Workers and their families consider good, equitable and affordable healthcare as a top priority. Trade unions support strategies that aim to achieve this; they are committed to the provision of comprehensive, high-quality and affordable healthcare. But when misguided reforms push health costs onto the budgets of working families, trade unions will oppose such moves.
We agree that particular attention needs to be given to the improvement of the quality of care and patient safety.
The design and implementation of effective health policy requires much more than better data on quality. It requires a comprehensive approach, including the provision of decent working conditions for the health workforce as well as appropriate and continuous vocational training. Moreover, it also requires appropriate participation of all stakeholders. Health policymakers must take into account that one of the greatest assets of the health sector is its workforce. Improved quality of care can be achieved neither by the implementation of advanced IT- based patient records and co-ordination of care nor by patient empowerment and strengthened self-management alone. Rather, a well-trained, highly motivated workforce is essential for a health system to function smoothly.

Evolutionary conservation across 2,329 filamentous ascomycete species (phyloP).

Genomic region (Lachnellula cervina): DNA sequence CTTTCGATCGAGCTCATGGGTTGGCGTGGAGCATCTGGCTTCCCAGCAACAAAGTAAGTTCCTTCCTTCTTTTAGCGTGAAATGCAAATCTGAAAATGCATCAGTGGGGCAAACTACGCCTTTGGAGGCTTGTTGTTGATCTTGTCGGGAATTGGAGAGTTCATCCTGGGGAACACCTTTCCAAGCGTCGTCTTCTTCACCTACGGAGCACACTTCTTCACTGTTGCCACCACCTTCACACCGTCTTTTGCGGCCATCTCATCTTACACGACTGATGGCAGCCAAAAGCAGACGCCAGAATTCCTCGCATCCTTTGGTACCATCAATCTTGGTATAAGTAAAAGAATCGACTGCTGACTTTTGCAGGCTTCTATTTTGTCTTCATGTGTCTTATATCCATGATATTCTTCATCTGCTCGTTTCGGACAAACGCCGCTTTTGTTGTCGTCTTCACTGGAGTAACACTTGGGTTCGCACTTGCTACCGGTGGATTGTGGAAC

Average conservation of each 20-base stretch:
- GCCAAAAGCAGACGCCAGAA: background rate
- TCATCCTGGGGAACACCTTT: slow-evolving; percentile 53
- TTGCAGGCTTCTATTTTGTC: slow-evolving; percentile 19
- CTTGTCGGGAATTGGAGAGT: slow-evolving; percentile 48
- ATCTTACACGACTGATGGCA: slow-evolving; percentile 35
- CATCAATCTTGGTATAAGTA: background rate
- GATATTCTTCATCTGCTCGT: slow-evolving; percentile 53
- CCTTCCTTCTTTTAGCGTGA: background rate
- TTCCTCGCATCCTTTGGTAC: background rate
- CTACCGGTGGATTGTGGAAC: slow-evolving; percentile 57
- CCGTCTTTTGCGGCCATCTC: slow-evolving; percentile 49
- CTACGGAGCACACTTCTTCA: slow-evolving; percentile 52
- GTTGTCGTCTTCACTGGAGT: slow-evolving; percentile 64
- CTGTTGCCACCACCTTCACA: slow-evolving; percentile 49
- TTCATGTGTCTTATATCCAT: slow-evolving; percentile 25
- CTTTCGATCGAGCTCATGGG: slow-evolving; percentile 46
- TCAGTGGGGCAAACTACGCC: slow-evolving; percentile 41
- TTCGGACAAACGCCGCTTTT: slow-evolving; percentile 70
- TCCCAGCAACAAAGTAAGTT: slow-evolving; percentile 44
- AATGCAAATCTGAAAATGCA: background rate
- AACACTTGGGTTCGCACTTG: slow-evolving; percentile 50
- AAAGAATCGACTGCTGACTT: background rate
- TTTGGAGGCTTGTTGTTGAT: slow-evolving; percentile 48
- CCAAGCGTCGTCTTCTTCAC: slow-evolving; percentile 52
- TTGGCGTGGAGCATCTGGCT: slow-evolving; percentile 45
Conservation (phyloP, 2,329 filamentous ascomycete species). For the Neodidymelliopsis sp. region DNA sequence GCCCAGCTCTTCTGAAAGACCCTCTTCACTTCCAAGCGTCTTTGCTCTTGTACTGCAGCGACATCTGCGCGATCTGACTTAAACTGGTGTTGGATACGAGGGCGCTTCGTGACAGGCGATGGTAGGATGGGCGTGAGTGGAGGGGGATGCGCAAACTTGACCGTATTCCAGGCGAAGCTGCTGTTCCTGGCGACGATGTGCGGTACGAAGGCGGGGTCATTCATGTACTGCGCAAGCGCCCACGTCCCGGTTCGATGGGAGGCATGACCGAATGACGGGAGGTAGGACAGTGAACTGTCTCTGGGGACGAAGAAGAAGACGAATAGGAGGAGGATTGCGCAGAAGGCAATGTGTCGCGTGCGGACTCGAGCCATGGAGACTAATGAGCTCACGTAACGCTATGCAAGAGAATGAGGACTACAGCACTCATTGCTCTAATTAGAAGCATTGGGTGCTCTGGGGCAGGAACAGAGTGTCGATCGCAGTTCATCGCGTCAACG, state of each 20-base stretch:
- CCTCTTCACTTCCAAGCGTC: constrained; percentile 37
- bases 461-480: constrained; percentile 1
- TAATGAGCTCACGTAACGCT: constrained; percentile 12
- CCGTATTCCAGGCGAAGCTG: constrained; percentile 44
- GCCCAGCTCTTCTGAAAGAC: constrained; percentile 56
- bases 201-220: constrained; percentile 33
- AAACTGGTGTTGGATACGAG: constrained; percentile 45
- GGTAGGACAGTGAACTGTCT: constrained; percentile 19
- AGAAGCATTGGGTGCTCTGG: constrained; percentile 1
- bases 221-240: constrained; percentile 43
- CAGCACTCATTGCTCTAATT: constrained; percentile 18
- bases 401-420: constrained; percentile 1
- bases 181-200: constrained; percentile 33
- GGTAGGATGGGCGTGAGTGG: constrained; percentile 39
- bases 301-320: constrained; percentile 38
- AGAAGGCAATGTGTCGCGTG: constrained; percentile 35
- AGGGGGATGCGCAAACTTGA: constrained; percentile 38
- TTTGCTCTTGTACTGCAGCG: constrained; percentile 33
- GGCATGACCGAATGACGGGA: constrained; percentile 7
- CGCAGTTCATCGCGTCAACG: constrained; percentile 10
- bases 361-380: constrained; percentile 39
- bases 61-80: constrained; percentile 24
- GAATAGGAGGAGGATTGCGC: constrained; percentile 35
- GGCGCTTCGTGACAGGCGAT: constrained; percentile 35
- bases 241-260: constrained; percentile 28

The purpose of health systems is to protect and improve health. Besides treating people when they are sick, health systems must place greater emphasis on preventing disease and promoting healthier lifestyles. Spending on health promotion activities needs to be increased; its current level does not seem to be appropriate. Policy approaches to improve health must take into account the socio-economic context of life and work. That applies in particular to the adverse employment effects of the financial and economic crisis.
Nor must governments forget that unemployment is a major health hazard. There is compelling evidence suggesting that unemployment is strongly associated with mortality and morbidity, harmful lifestyles and a decreasing quality of life. Clearly, tackling unemployment and creating a job-rich recovery would be a budget saver for healthcare, both in the short and medium term.
A universally accessible public health system is a fundamental right. Healthcare must be maintained as an essential public good. An accessible, fair national health system is incompatible with the idea of a fully private, “for-profit” delivery of health services. Most serious observers of the health service sector believe that for-profit delivery of health services does not reduce health costs, nor relieve pressure on the public system or improve the quality of care.
There is no one-size-fits-all way to make health systems more efficient, nor is it desirable to propose a universally applicable “blueprint” for a system of healthcare provision. OECD countries need to share information on what works in practice. That requires more than the collection and dissemination of comparable data and indicators on the quality of care. It requires in particular a qualitative analysis on what works and what doesn’t.
TUAC would urge a stronger focus on work-related as well as on environmental and social determinants of health in order to develop and implement effective strategies of prevention.
©OECD Observer No 281, October 2010